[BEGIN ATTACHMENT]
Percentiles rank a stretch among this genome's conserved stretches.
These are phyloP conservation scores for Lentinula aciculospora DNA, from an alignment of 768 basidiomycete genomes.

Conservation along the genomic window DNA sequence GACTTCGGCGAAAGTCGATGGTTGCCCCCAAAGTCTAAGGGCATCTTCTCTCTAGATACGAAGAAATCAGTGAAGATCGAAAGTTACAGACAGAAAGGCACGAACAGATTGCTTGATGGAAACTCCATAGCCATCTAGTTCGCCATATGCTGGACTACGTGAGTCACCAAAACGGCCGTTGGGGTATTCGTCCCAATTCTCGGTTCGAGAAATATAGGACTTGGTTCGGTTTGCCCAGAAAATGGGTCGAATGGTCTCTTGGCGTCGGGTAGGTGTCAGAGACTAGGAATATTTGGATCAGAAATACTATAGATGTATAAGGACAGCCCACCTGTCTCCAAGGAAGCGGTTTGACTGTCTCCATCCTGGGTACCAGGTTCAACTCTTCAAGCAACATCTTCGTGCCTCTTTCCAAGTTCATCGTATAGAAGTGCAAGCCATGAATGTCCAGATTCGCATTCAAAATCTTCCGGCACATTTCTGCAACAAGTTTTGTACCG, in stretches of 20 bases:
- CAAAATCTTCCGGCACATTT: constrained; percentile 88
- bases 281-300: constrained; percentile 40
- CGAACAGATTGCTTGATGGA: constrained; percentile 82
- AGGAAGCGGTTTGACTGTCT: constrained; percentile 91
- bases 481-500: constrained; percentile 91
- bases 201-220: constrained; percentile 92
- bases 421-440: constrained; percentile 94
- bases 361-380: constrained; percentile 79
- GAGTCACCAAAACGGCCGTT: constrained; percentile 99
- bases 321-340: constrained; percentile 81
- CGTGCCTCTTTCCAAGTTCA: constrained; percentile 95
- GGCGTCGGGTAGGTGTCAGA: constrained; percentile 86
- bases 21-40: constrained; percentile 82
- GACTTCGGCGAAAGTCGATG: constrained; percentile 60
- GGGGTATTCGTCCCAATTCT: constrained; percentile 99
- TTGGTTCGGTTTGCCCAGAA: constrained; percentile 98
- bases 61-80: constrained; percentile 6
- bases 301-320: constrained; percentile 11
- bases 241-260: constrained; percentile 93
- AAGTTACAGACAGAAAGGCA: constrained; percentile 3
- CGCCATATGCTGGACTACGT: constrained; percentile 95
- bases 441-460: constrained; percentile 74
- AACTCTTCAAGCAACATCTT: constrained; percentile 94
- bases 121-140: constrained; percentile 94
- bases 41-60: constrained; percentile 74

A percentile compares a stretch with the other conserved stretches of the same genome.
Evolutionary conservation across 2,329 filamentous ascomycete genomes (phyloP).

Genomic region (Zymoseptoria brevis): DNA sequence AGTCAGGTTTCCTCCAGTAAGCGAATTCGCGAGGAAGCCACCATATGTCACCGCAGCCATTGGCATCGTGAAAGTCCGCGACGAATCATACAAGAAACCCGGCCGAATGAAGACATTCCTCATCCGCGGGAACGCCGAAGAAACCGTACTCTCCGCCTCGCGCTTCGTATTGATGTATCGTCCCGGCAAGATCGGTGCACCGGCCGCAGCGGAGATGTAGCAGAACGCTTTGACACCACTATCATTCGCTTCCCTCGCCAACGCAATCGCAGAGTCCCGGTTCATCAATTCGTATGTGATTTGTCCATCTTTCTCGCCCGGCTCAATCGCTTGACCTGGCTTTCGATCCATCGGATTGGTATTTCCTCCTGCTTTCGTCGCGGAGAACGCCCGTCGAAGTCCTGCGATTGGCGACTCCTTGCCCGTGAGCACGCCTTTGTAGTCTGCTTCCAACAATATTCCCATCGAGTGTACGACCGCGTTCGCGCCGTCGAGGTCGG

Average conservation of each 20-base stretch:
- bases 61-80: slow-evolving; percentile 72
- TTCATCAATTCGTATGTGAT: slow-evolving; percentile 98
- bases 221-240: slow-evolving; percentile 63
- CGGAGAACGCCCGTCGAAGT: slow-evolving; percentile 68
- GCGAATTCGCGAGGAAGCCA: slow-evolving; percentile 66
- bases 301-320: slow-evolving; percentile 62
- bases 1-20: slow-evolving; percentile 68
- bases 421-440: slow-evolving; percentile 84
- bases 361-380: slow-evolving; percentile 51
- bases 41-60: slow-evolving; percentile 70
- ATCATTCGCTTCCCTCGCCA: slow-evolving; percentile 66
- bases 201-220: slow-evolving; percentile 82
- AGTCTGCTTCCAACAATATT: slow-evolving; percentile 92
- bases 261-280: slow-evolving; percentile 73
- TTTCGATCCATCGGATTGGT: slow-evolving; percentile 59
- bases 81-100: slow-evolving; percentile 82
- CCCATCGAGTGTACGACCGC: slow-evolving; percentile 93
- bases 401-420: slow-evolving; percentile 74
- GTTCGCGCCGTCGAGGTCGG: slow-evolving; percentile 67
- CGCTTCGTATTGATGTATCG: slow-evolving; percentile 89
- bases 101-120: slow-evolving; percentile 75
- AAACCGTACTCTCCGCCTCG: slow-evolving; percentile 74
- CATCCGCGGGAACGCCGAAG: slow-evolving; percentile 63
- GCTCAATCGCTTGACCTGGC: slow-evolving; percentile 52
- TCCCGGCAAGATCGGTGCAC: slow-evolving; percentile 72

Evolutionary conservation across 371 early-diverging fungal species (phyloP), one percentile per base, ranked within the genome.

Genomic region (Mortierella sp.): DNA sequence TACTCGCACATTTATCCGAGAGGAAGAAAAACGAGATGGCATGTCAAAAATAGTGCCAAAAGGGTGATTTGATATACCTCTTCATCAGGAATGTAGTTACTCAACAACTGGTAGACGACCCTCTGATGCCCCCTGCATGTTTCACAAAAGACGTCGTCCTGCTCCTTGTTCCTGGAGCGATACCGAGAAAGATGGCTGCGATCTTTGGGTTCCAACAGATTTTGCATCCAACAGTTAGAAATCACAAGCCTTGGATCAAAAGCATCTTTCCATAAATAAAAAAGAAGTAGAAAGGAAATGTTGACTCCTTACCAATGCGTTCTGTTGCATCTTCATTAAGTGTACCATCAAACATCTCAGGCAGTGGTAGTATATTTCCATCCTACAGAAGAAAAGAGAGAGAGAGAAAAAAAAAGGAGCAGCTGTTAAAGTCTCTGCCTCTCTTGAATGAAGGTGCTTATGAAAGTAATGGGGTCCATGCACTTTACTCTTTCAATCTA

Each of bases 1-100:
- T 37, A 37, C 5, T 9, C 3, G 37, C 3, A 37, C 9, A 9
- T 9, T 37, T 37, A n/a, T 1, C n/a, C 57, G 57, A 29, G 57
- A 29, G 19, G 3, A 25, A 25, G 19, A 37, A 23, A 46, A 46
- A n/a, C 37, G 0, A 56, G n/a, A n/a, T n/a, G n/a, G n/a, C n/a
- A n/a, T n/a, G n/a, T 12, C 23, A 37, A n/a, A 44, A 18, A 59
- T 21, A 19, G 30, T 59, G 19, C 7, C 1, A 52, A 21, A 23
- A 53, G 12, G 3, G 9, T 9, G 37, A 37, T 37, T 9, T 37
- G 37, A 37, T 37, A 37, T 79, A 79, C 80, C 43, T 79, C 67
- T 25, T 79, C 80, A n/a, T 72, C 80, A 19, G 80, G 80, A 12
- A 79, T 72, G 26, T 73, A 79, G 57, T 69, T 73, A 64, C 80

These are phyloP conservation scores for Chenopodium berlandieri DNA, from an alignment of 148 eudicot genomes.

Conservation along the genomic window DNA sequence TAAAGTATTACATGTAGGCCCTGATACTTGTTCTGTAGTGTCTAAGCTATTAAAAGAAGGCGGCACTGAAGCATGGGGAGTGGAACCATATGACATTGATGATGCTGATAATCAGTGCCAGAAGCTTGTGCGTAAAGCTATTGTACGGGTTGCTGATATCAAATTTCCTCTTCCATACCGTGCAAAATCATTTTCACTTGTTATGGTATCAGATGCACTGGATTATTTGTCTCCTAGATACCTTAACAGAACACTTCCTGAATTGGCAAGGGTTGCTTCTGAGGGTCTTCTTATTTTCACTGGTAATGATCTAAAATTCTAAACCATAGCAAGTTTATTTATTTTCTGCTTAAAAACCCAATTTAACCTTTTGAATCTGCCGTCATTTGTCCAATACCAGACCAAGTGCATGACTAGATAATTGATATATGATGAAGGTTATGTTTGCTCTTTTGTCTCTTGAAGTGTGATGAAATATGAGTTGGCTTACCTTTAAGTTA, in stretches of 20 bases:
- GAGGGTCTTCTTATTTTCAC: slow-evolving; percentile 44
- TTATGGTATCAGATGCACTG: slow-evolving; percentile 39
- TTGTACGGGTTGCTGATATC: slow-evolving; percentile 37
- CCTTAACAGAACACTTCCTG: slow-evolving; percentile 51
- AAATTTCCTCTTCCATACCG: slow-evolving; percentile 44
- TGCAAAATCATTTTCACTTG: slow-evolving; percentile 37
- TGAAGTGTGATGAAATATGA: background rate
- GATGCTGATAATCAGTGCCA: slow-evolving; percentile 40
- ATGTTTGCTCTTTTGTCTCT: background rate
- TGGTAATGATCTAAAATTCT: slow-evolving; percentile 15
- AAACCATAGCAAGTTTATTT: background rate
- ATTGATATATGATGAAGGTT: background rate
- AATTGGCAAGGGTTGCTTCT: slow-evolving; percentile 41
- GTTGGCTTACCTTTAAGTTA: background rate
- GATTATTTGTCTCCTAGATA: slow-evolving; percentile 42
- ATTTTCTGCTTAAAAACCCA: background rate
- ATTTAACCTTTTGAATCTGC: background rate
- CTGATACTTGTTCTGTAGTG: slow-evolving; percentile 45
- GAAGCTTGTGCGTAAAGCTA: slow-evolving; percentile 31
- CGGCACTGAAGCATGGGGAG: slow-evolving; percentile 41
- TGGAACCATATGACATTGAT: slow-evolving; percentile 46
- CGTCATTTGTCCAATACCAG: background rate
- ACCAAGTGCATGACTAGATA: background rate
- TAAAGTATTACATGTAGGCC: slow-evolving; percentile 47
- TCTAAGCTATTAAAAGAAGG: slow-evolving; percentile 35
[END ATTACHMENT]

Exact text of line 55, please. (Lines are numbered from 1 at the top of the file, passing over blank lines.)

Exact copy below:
- CATCCGCGGGAACGCCGAAG: slow-evolving; percentile 63